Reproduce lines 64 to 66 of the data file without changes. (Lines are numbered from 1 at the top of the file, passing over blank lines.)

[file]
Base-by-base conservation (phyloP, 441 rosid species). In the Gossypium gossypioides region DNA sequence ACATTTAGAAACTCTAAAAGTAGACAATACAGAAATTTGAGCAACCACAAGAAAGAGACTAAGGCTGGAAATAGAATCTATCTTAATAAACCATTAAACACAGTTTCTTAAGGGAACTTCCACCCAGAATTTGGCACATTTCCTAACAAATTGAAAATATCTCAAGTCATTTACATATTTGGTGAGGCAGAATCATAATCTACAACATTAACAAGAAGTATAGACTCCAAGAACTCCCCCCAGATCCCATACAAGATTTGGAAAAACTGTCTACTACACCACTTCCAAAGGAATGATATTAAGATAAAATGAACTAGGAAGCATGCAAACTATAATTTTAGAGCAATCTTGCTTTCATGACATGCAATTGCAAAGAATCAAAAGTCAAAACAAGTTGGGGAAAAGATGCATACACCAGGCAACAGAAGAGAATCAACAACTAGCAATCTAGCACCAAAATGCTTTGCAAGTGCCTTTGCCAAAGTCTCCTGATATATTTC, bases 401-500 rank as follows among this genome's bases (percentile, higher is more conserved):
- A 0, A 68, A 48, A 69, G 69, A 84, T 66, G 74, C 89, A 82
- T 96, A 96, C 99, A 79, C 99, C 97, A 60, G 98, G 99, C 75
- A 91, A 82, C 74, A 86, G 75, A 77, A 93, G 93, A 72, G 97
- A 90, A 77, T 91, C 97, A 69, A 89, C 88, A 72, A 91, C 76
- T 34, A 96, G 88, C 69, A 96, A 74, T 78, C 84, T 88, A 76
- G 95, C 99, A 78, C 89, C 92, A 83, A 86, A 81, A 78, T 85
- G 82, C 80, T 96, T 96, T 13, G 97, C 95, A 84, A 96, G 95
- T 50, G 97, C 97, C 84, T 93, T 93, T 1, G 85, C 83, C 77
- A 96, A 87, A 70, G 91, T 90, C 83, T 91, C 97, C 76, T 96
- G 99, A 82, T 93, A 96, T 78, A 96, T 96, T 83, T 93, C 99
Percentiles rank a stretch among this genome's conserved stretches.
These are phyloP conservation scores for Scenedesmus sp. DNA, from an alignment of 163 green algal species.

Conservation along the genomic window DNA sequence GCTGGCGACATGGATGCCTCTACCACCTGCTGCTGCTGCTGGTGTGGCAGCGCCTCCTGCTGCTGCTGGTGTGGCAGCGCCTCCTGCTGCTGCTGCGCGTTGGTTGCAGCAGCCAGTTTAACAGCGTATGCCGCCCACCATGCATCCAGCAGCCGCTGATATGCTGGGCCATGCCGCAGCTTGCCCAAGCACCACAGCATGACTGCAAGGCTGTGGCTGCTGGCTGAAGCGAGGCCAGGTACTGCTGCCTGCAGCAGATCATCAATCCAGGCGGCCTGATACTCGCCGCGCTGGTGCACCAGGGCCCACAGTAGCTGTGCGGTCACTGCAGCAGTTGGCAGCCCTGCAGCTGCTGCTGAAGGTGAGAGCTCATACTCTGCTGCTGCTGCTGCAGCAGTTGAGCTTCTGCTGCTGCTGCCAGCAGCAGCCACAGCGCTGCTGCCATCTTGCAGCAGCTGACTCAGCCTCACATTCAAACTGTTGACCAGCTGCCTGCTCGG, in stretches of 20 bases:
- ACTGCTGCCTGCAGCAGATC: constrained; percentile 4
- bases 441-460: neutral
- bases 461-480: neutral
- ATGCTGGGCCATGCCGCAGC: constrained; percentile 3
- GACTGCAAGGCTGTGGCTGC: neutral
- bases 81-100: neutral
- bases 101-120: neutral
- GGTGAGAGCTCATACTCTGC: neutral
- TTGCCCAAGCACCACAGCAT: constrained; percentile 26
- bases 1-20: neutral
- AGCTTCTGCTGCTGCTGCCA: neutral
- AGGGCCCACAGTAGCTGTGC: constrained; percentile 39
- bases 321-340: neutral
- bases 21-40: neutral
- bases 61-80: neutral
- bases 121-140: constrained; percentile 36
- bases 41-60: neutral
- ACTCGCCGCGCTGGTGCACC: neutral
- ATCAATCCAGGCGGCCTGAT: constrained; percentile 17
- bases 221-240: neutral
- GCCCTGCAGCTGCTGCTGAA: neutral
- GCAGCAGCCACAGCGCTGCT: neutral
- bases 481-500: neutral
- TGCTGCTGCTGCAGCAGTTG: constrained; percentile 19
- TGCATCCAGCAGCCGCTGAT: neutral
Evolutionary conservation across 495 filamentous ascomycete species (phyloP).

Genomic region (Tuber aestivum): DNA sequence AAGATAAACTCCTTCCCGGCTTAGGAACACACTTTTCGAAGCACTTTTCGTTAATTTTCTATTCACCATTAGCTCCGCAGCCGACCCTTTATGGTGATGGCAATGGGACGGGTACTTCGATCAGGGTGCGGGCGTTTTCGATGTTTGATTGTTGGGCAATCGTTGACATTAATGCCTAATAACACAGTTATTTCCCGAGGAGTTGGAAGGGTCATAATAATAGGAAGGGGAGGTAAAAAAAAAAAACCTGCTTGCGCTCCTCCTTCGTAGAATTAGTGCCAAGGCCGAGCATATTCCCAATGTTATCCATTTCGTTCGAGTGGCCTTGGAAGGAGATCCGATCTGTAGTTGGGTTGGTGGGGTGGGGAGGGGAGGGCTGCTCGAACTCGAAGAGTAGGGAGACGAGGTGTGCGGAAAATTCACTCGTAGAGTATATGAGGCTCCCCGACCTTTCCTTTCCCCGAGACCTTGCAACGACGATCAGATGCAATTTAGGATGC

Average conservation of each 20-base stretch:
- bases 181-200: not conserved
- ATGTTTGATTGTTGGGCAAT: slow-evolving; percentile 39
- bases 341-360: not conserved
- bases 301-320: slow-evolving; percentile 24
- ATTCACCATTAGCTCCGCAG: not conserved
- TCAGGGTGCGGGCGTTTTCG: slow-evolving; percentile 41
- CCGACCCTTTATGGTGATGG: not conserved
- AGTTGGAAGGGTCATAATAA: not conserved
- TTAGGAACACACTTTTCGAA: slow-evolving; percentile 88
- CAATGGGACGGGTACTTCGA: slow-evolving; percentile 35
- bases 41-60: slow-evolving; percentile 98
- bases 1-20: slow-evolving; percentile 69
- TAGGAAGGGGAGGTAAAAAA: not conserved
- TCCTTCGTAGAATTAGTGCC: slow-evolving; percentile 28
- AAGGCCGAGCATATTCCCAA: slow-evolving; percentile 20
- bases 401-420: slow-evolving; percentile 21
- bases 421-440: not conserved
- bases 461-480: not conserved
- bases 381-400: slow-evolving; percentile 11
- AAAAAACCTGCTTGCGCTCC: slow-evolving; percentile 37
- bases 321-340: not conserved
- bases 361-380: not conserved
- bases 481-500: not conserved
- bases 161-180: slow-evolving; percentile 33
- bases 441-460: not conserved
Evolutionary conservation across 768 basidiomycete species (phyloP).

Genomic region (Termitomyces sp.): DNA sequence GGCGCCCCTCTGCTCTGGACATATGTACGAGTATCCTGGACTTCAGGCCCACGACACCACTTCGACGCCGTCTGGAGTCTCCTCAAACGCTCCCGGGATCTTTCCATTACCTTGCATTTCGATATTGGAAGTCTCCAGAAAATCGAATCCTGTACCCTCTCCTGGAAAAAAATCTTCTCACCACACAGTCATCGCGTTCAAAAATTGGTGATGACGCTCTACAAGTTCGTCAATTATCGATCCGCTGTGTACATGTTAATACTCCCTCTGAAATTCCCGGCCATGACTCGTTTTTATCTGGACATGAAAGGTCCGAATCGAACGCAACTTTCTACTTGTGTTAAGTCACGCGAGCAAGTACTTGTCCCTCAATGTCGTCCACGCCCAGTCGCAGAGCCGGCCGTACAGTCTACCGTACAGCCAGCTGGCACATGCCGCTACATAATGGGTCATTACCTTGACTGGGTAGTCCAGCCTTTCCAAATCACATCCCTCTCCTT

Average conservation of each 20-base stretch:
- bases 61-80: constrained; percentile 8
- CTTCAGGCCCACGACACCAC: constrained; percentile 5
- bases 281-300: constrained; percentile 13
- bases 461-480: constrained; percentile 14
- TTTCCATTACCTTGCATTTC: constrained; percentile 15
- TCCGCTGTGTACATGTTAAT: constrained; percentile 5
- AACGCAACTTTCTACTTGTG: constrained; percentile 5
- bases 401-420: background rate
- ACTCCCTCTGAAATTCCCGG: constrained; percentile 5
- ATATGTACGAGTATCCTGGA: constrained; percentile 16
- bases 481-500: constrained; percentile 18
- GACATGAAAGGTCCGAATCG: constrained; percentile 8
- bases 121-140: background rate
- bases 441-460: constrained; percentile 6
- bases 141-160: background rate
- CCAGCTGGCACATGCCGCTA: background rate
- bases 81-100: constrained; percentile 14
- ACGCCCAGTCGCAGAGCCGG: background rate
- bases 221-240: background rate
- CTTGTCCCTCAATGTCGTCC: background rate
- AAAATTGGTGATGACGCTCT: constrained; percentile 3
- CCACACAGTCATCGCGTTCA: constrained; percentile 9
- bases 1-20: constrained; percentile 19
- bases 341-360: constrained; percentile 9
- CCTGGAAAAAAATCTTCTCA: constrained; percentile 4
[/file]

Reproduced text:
- bases 361-380: not conserved
- bases 481-500: not conserved
- bases 161-180: slow-evolving; percentile 33